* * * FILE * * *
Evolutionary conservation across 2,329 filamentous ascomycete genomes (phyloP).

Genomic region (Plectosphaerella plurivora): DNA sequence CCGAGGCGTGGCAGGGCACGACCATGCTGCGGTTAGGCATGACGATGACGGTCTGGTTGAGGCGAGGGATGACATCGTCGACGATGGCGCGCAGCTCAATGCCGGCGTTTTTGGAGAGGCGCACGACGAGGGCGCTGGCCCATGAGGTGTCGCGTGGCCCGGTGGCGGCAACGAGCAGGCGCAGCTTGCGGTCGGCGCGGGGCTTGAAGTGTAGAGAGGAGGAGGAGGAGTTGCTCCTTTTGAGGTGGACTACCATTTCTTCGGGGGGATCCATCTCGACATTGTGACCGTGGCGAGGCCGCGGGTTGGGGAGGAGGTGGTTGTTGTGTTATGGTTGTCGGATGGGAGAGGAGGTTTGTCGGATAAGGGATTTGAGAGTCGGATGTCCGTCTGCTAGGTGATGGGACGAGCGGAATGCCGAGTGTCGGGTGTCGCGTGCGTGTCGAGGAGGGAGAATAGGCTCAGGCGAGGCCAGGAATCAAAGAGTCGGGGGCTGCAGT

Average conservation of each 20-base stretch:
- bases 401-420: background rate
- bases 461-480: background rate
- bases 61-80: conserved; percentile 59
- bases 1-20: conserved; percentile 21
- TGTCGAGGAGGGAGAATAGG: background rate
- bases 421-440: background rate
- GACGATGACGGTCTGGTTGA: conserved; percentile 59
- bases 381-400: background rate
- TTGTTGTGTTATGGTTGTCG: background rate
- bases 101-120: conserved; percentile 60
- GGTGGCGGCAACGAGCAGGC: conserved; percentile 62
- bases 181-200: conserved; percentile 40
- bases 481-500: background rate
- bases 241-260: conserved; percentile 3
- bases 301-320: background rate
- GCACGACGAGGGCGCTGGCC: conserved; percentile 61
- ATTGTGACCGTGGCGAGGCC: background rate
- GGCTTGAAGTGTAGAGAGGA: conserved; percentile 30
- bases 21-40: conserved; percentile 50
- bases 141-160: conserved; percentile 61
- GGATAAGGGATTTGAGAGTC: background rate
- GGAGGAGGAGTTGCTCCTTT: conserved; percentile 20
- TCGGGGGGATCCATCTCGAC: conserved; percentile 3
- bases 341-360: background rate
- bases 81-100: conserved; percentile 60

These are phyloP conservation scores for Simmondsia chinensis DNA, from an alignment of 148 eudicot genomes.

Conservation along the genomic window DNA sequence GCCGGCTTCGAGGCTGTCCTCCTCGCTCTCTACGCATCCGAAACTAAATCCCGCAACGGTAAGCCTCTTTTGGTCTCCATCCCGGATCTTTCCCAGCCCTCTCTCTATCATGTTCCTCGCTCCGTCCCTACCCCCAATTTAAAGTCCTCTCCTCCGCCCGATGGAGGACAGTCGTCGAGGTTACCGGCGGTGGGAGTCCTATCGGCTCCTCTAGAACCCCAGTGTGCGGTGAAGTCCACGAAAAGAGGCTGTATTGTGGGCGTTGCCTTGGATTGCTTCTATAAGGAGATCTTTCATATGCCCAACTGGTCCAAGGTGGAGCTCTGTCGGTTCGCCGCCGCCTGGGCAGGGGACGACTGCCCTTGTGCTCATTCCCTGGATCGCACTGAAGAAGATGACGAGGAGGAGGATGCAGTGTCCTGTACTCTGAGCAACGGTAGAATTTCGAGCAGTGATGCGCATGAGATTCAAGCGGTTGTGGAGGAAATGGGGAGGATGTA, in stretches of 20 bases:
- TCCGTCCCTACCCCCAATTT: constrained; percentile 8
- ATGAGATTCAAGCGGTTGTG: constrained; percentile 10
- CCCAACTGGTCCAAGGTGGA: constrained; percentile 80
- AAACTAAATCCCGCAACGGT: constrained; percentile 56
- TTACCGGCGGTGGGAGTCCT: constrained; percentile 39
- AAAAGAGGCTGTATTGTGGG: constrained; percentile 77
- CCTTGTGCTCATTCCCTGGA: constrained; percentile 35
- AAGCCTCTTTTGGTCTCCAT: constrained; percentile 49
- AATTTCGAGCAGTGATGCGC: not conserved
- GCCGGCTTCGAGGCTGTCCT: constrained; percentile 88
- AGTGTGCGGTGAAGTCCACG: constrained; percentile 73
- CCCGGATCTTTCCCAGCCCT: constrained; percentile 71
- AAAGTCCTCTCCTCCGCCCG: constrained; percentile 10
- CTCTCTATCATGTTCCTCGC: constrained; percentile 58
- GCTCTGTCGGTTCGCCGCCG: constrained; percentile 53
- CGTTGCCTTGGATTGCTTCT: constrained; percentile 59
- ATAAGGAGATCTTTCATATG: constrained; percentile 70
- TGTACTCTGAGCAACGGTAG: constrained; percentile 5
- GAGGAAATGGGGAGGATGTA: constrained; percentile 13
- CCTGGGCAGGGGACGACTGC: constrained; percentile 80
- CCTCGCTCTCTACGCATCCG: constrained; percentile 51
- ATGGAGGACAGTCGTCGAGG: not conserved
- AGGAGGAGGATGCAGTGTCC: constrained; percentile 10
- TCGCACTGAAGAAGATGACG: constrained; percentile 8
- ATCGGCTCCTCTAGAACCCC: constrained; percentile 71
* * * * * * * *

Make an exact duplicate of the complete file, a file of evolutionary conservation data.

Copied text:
Evolutionary conservation across 2,329 filamentous ascomycete genomes (phyloP).

Genomic region (Plectosphaerella plurivora): DNA sequence CCGAGGCGTGGCAGGGCACGACCATGCTGCGGTTAGGCATGACGATGACGGTCTGGTTGAGGCGAGGGATGACATCGTCGACGATGGCGCGCAGCTCAATGCCGGCGTTTTTGGAGAGGCGCACGACGAGGGCGCTGGCCCATGAGGTGTCGCGTGGCCCGGTGGCGGCAACGAGCAGGCGCAGCTTGCGGTCGGCGCGGGGCTTGAAGTGTAGAGAGGAGGAGGAGGAGTTGCTCCTTTTGAGGTGGACTACCATTTCTTCGGGGGGATCCATCTCGACATTGTGACCGTGGCGAGGCCGCGGGTTGGGGAGGAGGTGGTTGTTGTGTTATGGTTGTCGGATGGGAGAGGAGGTTTGTCGGATAAGGGATTTGAGAGTCGGATGTCCGTCTGCTAGGTGATGGGACGAGCGGAATGCCGAGTGTCGGGTGTCGCGTGCGTGTCGAGGAGGGAGAATAGGCTCAGGCGAGGCCAGGAATCAAAGAGTCGGGGGCTGCAGT

Average conservation of each 20-base stretch:
- bases 401-420: background rate
- bases 461-480: background rate
- bases 61-80: conserved; percentile 59
- bases 1-20: conserved; percentile 21
- TGTCGAGGAGGGAGAATAGG: background rate
- bases 421-440: background rate
- GACGATGACGGTCTGGTTGA: conserved; percentile 59
- bases 381-400: background rate
- TTGTTGTGTTATGGTTGTCG: background rate
- bases 101-120: conserved; percentile 60
- GGTGGCGGCAACGAGCAGGC: conserved; percentile 62
- bases 181-200: conserved; percentile 40
- bases 481-500: background rate
- bases 241-260: conserved; percentile 3
- bases 301-320: background rate
- GCACGACGAGGGCGCTGGCC: conserved; percentile 61
- ATTGTGACCGTGGCGAGGCC: background rate
- GGCTTGAAGTGTAGAGAGGA: conserved; percentile 30
- bases 21-40: conserved; percentile 50
- bases 141-160: conserved; percentile 61
- GGATAAGGGATTTGAGAGTC: background rate
- GGAGGAGGAGTTGCTCCTTT: conserved; percentile 20
- TCGGGGGGATCCATCTCGAC: conserved; percentile 3
- bases 341-360: background rate
- bases 81-100: conserved; percentile 60

These are phyloP conservation scores for Simmondsia chinensis DNA, from an alignment of 148 eudicot genomes.

Conservation along the genomic window DNA sequence GCCGGCTTCGAGGCTGTCCTCCTCGCTCTCTACGCATCCGAAACTAAATCCCGCAACGGTAAGCCTCTTTTGGTCTCCATCCCGGATCTTTCCCAGCCCTCTCTCTATCATGTTCCTCGCTCCGTCCCTACCCCCAATTTAAAGTCCTCTCCTCCGCCCGATGGAGGACAGTCGTCGAGGTTACCGGCGGTGGGAGTCCTATCGGCTCCTCTAGAACCCCAGTGTGCGGTGAAGTCCACGAAAAGAGGCTGTATTGTGGGCGTTGCCTTGGATTGCTTCTATAAGGAGATCTTTCATATGCCCAACTGGTCCAAGGTGGAGCTCTGTCGGTTCGCCGCCGCCTGGGCAGGGGACGACTGCCCTTGTGCTCATTCCCTGGATCGCACTGAAGAAGATGACGAGGAGGAGGATGCAGTGTCCTGTACTCTGAGCAACGGTAGAATTTCGAGCAGTGATGCGCATGAGATTCAAGCGGTTGTGGAGGAAATGGGGAGGATGTA, in stretches of 20 bases:
- TCCGTCCCTACCCCCAATTT: constrained; percentile 8
- ATGAGATTCAAGCGGTTGTG: constrained; percentile 10
- CCCAACTGGTCCAAGGTGGA: constrained; percentile 80
- AAACTAAATCCCGCAACGGT: constrained; percentile 56
- TTACCGGCGGTGGGAGTCCT: constrained; percentile 39
- AAAAGAGGCTGTATTGTGGG: constrained; percentile 77
- CCTTGTGCTCATTCCCTGGA: constrained; percentile 35
- AAGCCTCTTTTGGTCTCCAT: constrained; percentile 49
- AATTTCGAGCAGTGATGCGC: not conserved
- GCCGGCTTCGAGGCTGTCCT: constrained; percentile 88
- AGTGTGCGGTGAAGTCCACG: constrained; percentile 73
- CCCGGATCTTTCCCAGCCCT: constrained; percentile 71
- AAAGTCCTCTCCTCCGCCCG: constrained; percentile 10
- CTCTCTATCATGTTCCTCGC: constrained; percentile 58
- GCTCTGTCGGTTCGCCGCCG: constrained; percentile 53
- CGTTGCCTTGGATTGCTTCT: constrained; percentile 59
- ATAAGGAGATCTTTCATATG: constrained; percentile 70
- TGTACTCTGAGCAACGGTAG: constrained; percentile 5
- GAGGAAATGGGGAGGATGTA: constrained; percentile 13
- CCTGGGCAGGGGACGACTGC: constrained; percentile 80
- CCTCGCTCTCTACGCATCCG: constrained; percentile 51
- ATGGAGGACAGTCGTCGAGG: not conserved
- AGGAGGAGGATGCAGTGTCC: constrained; percentile 10
- TCGCACTGAAGAAGATGACG: constrained; percentile 8
- ATCGGCTCCTCTAGAACCCC: constrained; percentile 71